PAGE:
There's something a little ironic about writing a post for Bastille Day literally hours after coming home from a trip to England, but such is the life of a (not-so) globe-trotting food blogger.
When the Holiday Food Blog Party gang decided to celebrate the French national holiday of Bastille Day a few weeks ago, I immediately called dibs on gougères. They're one of my favourite classic French pastries - golden bite-sized puffs of savoury choux pastry flavoured with cheese and herbs.
My go-to recipe comes from David Lebovitz. It comes together quite easily, as long as you've got your mise en place done before you start cooking, and works like a charm, rising up to golden puffy perfection even when I get lazy and scoop out the dough with a disher instead of piping it out all proper-like. They're about as foolproof as choux could possibly get.
And while I decided to stick to the classic by using grated Gruyere and a blend of fresh thyme and basil, there are a million different variations that can be achieved simply by changing up the cheese and/or herbs. Think Spanish-style with manchego and smoked paprika, or British with sharp cheddar and chives and spicy mustard, or Italian with Asiago and lots of basil.
The only catch is that gougères, like most choux pastries, are best eaten as soon as they emerge from the oven, with crackling crisp outsides and airy moist interiors. As the day goes on, they start to lose their crispness, which isn't quite the end of the world... but is still miles away from their earlier glory. You can throw them into a hot oven for a few minutes to re-crisp, but they'll never be quite the same.
Thankfully, the dough takes well to refrigerating (or even freezing, if you're planning that far ahead), so you can whip out a batch a-la-minute to impress the pants off your guests.
(Or, y'know, bake up a batch to eat all by yourself. I'm certainly in no position to judge.)
So, you ask, what am I supposed to do with these lovely little morsels, other than cramming them into my mouth as fast as I can? The French like to pop them open and slip a sliver of ham into the pocket to make mini-sandwiches, and they're quite lovely alongside a soup or stew in lieu of the usual bread. They're also a great option for parties, if you're putting together a spread of different little nibblies.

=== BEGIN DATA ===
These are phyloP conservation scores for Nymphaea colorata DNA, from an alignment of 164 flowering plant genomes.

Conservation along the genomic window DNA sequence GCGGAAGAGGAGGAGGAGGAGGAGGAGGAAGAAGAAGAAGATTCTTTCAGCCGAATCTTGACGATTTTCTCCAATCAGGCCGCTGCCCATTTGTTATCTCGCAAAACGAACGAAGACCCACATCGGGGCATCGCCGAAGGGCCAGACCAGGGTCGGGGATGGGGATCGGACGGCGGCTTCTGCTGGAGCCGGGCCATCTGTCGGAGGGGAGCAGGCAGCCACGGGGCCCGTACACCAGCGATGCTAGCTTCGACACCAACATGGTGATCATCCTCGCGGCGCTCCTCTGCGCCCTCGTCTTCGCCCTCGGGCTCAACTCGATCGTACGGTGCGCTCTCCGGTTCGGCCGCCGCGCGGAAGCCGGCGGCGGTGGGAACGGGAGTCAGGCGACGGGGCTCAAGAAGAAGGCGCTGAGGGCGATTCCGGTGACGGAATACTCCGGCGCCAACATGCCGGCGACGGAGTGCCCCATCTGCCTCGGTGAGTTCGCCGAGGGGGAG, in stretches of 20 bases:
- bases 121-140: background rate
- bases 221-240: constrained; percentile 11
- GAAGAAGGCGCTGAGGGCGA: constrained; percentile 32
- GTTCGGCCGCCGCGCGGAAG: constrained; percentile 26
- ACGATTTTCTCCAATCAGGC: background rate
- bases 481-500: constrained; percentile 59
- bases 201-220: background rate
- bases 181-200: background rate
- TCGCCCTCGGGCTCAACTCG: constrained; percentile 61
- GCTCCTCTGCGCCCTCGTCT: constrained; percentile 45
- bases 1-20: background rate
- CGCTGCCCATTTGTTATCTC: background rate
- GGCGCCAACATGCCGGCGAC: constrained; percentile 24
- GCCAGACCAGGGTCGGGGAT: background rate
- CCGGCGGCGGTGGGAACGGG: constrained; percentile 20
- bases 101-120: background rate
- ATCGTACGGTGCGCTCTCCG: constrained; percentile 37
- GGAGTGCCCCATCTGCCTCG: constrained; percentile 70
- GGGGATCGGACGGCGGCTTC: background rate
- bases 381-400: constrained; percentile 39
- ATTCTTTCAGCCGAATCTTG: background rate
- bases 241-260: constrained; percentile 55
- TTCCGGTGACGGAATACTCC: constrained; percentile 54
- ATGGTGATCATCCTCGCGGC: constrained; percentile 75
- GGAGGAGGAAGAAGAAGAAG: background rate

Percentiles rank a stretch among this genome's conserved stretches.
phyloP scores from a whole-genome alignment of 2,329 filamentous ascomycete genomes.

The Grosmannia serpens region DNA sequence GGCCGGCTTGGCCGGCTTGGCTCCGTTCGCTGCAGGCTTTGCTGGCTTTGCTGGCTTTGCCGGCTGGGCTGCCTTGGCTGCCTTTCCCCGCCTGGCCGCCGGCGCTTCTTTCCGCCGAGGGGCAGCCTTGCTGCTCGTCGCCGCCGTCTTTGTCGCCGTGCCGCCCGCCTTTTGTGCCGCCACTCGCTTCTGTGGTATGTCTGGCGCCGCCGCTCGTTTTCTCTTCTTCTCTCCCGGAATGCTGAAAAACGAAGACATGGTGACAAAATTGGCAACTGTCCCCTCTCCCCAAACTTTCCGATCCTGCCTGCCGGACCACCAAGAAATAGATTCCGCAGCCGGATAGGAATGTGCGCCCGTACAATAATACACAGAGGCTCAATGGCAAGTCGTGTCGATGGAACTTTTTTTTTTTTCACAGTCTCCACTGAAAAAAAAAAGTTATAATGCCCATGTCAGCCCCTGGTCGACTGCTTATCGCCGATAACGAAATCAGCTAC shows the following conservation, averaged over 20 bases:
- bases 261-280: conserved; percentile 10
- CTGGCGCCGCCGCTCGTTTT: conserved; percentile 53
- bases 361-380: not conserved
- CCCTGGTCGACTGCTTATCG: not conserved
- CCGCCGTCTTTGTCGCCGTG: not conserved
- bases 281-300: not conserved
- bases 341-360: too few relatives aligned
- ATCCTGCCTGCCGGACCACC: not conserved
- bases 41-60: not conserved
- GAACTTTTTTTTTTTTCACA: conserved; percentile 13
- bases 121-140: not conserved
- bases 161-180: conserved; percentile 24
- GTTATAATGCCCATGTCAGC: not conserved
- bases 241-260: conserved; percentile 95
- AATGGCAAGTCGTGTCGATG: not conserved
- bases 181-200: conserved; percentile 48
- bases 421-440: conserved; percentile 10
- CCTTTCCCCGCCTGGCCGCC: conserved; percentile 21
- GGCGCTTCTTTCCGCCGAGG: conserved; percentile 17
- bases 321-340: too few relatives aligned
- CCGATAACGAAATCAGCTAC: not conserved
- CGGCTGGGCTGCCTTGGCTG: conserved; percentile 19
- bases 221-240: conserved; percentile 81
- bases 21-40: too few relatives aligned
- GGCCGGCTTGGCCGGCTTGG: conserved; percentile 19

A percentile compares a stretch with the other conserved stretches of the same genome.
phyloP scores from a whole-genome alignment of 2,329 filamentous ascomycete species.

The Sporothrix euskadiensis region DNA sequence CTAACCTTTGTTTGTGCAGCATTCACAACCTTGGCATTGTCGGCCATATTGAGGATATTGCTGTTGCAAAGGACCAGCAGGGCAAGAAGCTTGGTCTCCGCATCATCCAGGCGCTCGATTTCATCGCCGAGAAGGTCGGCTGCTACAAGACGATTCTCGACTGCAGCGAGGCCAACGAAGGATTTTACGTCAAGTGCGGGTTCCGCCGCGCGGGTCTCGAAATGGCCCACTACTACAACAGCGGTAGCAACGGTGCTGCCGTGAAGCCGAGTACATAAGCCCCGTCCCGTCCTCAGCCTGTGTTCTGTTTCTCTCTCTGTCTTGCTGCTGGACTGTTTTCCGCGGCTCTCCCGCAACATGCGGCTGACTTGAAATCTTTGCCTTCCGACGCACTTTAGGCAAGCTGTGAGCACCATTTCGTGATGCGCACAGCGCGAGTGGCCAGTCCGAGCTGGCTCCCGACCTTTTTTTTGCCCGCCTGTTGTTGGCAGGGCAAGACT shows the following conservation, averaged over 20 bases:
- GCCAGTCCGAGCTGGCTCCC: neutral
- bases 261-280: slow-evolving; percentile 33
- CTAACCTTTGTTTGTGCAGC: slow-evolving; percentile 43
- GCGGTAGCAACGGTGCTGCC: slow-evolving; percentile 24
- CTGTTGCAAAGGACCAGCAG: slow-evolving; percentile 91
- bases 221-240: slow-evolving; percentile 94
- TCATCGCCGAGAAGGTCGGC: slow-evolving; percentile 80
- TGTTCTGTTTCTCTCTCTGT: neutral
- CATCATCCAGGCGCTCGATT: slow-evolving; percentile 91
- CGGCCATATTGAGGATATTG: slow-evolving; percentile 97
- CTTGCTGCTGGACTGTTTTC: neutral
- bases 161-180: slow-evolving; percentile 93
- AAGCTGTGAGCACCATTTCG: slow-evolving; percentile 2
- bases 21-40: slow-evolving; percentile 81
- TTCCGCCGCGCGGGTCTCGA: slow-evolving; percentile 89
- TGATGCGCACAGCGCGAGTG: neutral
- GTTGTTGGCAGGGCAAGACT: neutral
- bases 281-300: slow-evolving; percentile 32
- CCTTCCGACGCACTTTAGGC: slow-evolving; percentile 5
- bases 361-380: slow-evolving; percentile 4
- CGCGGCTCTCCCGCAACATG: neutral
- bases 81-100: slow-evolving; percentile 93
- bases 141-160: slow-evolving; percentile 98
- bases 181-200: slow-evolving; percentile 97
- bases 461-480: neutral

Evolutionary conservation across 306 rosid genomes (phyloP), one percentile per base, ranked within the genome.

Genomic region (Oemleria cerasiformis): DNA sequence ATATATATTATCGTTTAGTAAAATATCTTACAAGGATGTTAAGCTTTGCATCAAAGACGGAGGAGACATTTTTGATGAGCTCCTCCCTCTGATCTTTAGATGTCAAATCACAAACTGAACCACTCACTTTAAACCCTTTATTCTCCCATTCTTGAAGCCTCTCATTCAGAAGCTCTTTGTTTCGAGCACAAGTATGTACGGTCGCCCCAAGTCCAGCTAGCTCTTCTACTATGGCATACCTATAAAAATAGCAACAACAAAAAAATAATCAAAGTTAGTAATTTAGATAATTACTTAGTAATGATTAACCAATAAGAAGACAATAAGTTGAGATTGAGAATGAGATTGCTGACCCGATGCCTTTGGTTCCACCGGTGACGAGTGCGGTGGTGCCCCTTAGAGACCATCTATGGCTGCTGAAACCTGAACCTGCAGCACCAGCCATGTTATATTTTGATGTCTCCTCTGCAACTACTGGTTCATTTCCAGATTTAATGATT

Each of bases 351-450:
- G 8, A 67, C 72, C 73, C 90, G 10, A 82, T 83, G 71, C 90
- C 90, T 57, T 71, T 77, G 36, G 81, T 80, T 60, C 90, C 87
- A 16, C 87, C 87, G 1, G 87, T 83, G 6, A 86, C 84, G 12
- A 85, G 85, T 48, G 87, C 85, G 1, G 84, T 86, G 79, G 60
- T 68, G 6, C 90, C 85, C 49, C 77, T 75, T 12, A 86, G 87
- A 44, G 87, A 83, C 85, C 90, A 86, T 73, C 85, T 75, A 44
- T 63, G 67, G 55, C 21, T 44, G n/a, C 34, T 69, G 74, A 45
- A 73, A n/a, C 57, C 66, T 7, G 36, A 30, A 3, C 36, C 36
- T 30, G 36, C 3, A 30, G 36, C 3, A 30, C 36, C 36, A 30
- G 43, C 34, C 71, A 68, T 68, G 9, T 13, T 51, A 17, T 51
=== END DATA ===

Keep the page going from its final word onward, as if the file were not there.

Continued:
Or, seeing as Bastille Day is around the corner on July 14th, you can bake up a batch to celebrate la Fête Nationale... just pop open a bottle of your favourite French wine, put together a playlist of your favourite French music, set out an assortment of fine French cheeses, and dive in with appropriately gallic gusto.
These golden-brown puffs of choux pastry are flavoured with Parmesan cheese and a blend of fresh herbs. Try to eat these the same day they're made - while they're still pretty good the next day, they're really at their best when they're still warm from the oven.
- ½ cup water
- 3 tbsp butter, cut into cubes
- ¼ tsp salt
- ¼ tsp fresh ground black pepper
- ½ cup flour
- 2 large eggs
- ¾ cup grated Gruyère (or any other hard cheese), divided
- 1 tsp fresh thyme, finely minced
- 1 tsp fresh basil, finely minced
- Preheat oven to 425F. Line a large baking sheet with parchment paper.
- In a medium-sized saucepan set oven medium-high heat, combine the water, butter, salt and pepper, and heat up until the butter is completely melted.
- Immediately add the flour, all at once, and stir vigorously until the dough pulls together into a smooth ball. Remove from heat and let rest two minutes to allow the dough to cool off slightly.
- Add the eggs, one at a time, stirring well after each addition. (Don't panic if the batter looks like it's not coming together at first - just keep stirring, and after a minute or so it'll smooth right out.)
- Add ⅔ cup of the grated cheese to the dough, along with the fresh herbs, and stir well until evenly combined. Scrape the dough into a pastry bag fitted with a wide plain tip, and pipe small cherry-tomato-sized mounds of dough onto the prepared baking sheets, spacing them an inch or so apart. (Alternatively, you can use a 1 tbsp scoop or even a regular spoon to drop dollops of dough onto the cookie sheet - this is my preferred method, because I'm lazy like that.) Sprinkle the top of each puff with a pinch of the remaining cheese.
- Bake in preheated oven for 10 minutes, then reduce the heat to 375F and bake for another 20 to 25 minutes, or until the gougeres are golden-brown all over. Serve immediately, if at all possible.
To make ahead, pipe the choux dough onto the prepared baking sheets. You can either refrigerate the dough if baking later on in the day, or for longer term storage, place in the freezer and then transfer the frozen gougeres to freezer bags (they'll keep up to 2-3 months this way). If you've frozen your gougeres, add an extra 5 minutes or so to the baking time.
- Category: Appetiser
- Cuisine: French
This post is part of the Bastille Day Holiday Food Blog Party. For more fabulous Cinco de Mayo goodies, check out the rest of the posts:
- Apple Tarte Tatin from Hungry Couple
- Chaussons aux Pêches from That Skinny Chick Can Bake
- Dark Chocolate Lavender Sables from gotta get baked
- Chocolate Cherry Brioche from The Girl In The Little Red Kitchen
- Gougères (Herbed Cheese Puffs) from Crumb
- Mendiant from Cravings of a Lunatic
- Lemon Raspberry Madeleines from Kelly Bakes
- Chocolate Orange Torte from What Smells So Good?
- Cherry Clafoutis from Pineapple and Coconut
- Meyer Lemon Fingerling Potato Salad from Magnolia Days